If your system has extra CPU cycles, incrementally increase the keep alive settings and monitor performance after each increase. When performance saturates (stops improving), then stop increasing the settings.

The following HTTP keep alive settings affect performance:

Max Connections

Max Connections controls the number of requests that a particular client can make over a keep-alive connection. The range is any positive integer, and the default is 256.

Adjust this value based on the number of requests a typical client makes in your application. For best performance specify quite a large number, allowing clients to make many requests.

The number of connections specified by Max Connections is divided equally among the keep alive threads. If Max Connections is not equally divisible by Thread Count, the server can allow slightly more than Max Connections simultaneous keep alive connections.

Time Out

Time Out determines the maximum time (in seconds) that the server holds open an HTTP keep alive connection. A client can keep a connection to the server open so that multiple requests to one server can be serviced by a single network connection. Since the number of open connections that the server can handle is limited, a high number of open connections will prevent new clients from connecting.

The default time out value is 30 seconds. Thus, by default, the server will close the connection if idle for more than 30 seconds. The maximum value for this parameter is 300 seconds (5 minutes).

The proper value for this parameter depends upon how much time is expected to elapse between requests from a given client. For example, if clients are expected to make requests frequently then, set the parameter to a high value; likewise, if clients are expected to make requests rarely, then set it to a low value.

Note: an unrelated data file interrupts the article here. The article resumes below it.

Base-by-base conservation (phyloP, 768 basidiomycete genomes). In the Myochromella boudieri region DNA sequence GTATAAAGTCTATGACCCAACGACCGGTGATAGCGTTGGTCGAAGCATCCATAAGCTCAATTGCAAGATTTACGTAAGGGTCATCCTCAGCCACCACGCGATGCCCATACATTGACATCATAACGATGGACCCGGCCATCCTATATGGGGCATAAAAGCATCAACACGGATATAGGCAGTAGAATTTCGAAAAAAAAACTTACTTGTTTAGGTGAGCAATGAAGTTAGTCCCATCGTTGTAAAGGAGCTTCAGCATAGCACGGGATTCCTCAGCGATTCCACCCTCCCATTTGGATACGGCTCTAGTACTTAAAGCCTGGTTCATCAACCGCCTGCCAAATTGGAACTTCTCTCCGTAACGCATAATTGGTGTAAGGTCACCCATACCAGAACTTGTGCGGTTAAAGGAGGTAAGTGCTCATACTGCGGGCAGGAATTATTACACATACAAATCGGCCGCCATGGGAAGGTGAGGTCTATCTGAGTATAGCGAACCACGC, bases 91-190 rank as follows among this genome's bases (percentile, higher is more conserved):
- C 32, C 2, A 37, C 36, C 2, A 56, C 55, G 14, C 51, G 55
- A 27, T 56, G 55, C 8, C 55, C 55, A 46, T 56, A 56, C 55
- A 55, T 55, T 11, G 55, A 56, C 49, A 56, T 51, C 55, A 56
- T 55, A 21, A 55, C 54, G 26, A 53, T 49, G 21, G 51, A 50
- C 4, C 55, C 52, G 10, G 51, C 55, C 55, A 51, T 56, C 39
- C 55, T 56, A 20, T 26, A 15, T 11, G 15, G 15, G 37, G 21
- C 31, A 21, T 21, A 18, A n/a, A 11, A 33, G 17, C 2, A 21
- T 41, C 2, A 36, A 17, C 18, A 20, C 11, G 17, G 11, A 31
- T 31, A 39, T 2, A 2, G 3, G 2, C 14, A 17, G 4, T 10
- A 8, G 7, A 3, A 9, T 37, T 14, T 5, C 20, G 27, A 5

HTTP Protocol

The only HTTP Protocol attribute that significantly affects performance is DNS Lookup Enabled.

DNS Lookup Enabled

This setting specifies whether the server performs DNS (domain name service) lookups on clients that access the server. When DNS lookup is not enabled, when a client connects, the server knows the client’s IP address but not its host name (for example, it knows the client as, rather than When DS lookup is enabled, the server will resolve the client’s IP address into a host name for operations like access control, common gateway interface (CGI) programs, error reporting, and access logging.

If the server responds to many requests per day, reduce the load on the DNS or NIS (Network Information System) server by disabling DNS lookup. Enabling DNS lookup will increase the latency and load on the system—do so with caution.

HTTP File Cache

The Enterprise Server uses a file cache to serve static information faster. The file cache contains information about static files such as HTML, CSS, image, or text files. Enabling the HTTP file cache will improve performance of applications that contain static files.

Set the file cache attributes in the Admin Console under Configurations > config-name > HTTP Service (HTTP File Cache).

Max Files Count

Max Files Count determines how many files are in the cache. If the value is too big, the server caches little-needed files, which wastes memory. If the value is too small, the benefit of caching is lost. Try different values of this attribute to find the optimal solution for specific applications—generally, the effects will not be great.

Hash Init Size

Hash Init Size affects memory use and search time, but rarely will have a measurable effect on performance.

Max Age

This parameter controls how long cached information is used after a file has been cached. An entry older than the maximum age is replaced by a new entry for the same file.

If your web site’s content changes infrequently, increase this value for improved performance. Set the maximum age by entering or changing the value in the Maximum Age field of the File Cache Configuration page in the web-based Admin Console for the HTTP server node and selecting the File Caching Tab.

Set the maximum age based on whether the content is updated (existing files are modified) on a regular schedule or not. For example, if content is updated four times a day at regular intervals, you could set the maximum age to 21600 seconds (6 hours). Otherwise, consider setting the maximum age to the longest time you are willing to serve the previous version of a content file after the file has been modified.

Small/Medium File Size and File Size Limit

The cache treats small, medium, and large files differently. The contents of medium files are cached by mapping the file into virtual memory (Unix/Linux platforms). The contents of small files are cached by allocating heap space and reading the file into it. The contents of large files are not cached, although information about large files is cached.